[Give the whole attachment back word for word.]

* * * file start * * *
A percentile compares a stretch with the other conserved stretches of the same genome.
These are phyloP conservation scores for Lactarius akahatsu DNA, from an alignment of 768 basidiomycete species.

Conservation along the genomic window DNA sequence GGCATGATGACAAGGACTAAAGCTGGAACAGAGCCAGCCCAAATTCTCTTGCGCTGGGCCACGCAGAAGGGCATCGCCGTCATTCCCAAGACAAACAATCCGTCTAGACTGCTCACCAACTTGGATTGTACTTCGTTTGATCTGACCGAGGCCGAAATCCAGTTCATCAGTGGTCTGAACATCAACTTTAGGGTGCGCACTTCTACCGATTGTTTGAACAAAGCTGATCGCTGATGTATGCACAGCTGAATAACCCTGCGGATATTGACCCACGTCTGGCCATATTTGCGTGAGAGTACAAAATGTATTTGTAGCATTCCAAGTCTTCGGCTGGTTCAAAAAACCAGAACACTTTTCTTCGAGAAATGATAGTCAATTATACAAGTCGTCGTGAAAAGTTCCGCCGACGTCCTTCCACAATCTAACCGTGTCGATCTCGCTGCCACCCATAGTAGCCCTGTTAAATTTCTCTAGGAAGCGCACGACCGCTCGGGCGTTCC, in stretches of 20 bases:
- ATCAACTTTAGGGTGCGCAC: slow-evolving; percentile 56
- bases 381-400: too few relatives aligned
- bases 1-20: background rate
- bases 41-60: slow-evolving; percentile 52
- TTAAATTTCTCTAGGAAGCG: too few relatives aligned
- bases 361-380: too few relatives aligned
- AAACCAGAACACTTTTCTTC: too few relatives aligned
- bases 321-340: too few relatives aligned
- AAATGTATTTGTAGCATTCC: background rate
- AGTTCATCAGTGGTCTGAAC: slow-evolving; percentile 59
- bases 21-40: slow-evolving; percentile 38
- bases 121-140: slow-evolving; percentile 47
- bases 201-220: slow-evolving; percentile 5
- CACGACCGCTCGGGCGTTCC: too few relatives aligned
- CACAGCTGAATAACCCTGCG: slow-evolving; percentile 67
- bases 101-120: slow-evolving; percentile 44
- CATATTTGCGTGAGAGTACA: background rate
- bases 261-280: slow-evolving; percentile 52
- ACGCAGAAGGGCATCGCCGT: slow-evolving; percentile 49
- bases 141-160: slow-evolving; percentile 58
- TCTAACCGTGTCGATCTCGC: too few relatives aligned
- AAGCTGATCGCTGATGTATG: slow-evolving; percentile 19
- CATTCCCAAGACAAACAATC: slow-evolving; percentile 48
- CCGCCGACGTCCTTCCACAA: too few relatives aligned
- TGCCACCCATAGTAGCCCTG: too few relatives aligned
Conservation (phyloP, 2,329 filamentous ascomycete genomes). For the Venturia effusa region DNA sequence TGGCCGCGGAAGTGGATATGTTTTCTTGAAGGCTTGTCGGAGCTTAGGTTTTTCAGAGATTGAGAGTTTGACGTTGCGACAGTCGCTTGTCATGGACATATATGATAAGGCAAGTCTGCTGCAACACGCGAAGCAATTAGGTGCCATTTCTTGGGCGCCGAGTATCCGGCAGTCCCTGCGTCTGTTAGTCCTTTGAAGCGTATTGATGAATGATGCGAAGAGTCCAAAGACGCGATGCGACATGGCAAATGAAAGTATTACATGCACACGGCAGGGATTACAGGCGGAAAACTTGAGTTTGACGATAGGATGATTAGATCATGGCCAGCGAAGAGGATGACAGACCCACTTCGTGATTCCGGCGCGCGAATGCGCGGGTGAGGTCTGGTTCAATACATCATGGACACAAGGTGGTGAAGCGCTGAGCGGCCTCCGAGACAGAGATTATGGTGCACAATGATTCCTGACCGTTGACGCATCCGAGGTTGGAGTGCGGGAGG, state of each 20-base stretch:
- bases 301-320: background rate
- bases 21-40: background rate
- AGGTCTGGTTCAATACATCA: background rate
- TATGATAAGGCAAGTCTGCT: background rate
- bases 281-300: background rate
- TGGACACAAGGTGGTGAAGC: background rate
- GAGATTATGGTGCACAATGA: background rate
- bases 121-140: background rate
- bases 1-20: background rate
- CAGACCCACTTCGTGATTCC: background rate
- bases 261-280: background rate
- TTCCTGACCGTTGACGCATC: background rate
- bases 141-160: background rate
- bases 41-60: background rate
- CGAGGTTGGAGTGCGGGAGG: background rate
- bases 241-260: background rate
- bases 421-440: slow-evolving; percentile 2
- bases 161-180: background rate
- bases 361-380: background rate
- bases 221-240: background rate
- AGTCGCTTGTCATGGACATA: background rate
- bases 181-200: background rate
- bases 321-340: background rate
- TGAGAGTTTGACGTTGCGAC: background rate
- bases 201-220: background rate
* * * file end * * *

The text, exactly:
A percentile compares a stretch with the other conserved stretches of the same genome.
These are phyloP conservation scores for Lactarius akahatsu DNA, from an alignment of 768 basidiomycete species.

Conservation along the genomic window DNA sequence GGCATGATGACAAGGACTAAAGCTGGAACAGAGCCAGCCCAAATTCTCTTGCGCTGGGCCACGCAGAAGGGCATCGCCGTCATTCCCAAGACAAACAATCCGTCTAGACTGCTCACCAACTTGGATTGTACTTCGTTTGATCTGACCGAGGCCGAAATCCAGTTCATCAGTGGTCTGAACATCAACTTTAGGGTGCGCACTTCTACCGATTGTTTGAACAAAGCTGATCGCTGATGTATGCACAGCTGAATAACCCTGCGGATATTGACCCACGTCTGGCCATATTTGCGTGAGAGTACAAAATGTATTTGTAGCATTCCAAGTCTTCGGCTGGTTCAAAAAACCAGAACACTTTTCTTCGAGAAATGATAGTCAATTATACAAGTCGTCGTGAAAAGTTCCGCCGACGTCCTTCCACAATCTAACCGTGTCGATCTCGCTGCCACCCATAGTAGCCCTGTTAAATTTCTCTAGGAAGCGCACGACCGCTCGGGCGTTCC, in stretches of 20 bases:
- ATCAACTTTAGGGTGCGCAC: slow-evolving; percentile 56
- bases 381-400: too few relatives aligned
- bases 1-20: background rate
- bases 41-60: slow-evolving; percentile 52
- TTAAATTTCTCTAGGAAGCG: too few relatives aligned
- bases 361-380: too few relatives aligned
- AAACCAGAACACTTTTCTTC: too few relatives aligned
- bases 321-340: too few relatives aligned
- AAATGTATTTGTAGCATTCC: background rate
- AGTTCATCAGTGGTCTGAAC: slow-evolving; percentile 59
- bases 21-40: slow-evolving; percentile 38
- bases 121-140: slow-evolving; percentile 47
- bases 201-220: slow-evolving; percentile 5
- CACGACCGCTCGGGCGTTCC: too few relatives aligned
- CACAGCTGAATAACCCTGCG: slow-evolving; percentile 67
- bases 101-120: slow-evolving; percentile 44
- CATATTTGCGTGAGAGTACA: background rate
- bases 261-280: slow-evolving; percentile 52
- ACGCAGAAGGGCATCGCCGT: slow-evolving; percentile 49
- bases 141-160: slow-evolving; percentile 58
- TCTAACCGTGTCGATCTCGC: too few relatives aligned
- AAGCTGATCGCTGATGTATG: slow-evolving; percentile 19
- CATTCCCAAGACAAACAATC: slow-evolving; percentile 48
- CCGCCGACGTCCTTCCACAA: too few relatives aligned
- TGCCACCCATAGTAGCCCTG: too few relatives aligned
Conservation (phyloP, 2,329 filamentous ascomycete genomes). For the Venturia effusa region DNA sequence TGGCCGCGGAAGTGGATATGTTTTCTTGAAGGCTTGTCGGAGCTTAGGTTTTTCAGAGATTGAGAGTTTGACGTTGCGACAGTCGCTTGTCATGGACATATATGATAAGGCAAGTCTGCTGCAACACGCGAAGCAATTAGGTGCCATTTCTTGGGCGCCGAGTATCCGGCAGTCCCTGCGTCTGTTAGTCCTTTGAAGCGTATTGATGAATGATGCGAAGAGTCCAAAGACGCGATGCGACATGGCAAATGAAAGTATTACATGCACACGGCAGGGATTACAGGCGGAAAACTTGAGTTTGACGATAGGATGATTAGATCATGGCCAGCGAAGAGGATGACAGACCCACTTCGTGATTCCGGCGCGCGAATGCGCGGGTGAGGTCTGGTTCAATACATCATGGACACAAGGTGGTGAAGCGCTGAGCGGCCTCCGAGACAGAGATTATGGTGCACAATGATTCCTGACCGTTGACGCATCCGAGGTTGGAGTGCGGGAGG, state of each 20-base stretch:
- bases 301-320: background rate
- bases 21-40: background rate
- AGGTCTGGTTCAATACATCA: background rate
- TATGATAAGGCAAGTCTGCT: background rate
- bases 281-300: background rate
- TGGACACAAGGTGGTGAAGC: background rate
- GAGATTATGGTGCACAATGA: background rate
- bases 121-140: background rate
- bases 1-20: background rate
- CAGACCCACTTCGTGATTCC: background rate
- bases 261-280: background rate
- TTCCTGACCGTTGACGCATC: background rate
- bases 141-160: background rate
- bases 41-60: background rate
- CGAGGTTGGAGTGCGGGAGG: background rate
- bases 241-260: background rate
- bases 421-440: slow-evolving; percentile 2
- bases 161-180: background rate
- bases 361-380: background rate
- bases 221-240: background rate
- AGTCGCTTGTCATGGACATA: background rate
- bases 181-200: background rate
- bases 321-340: background rate
- TGAGAGTTTGACGTTGCGAC: background rate
- bases 201-220: background rate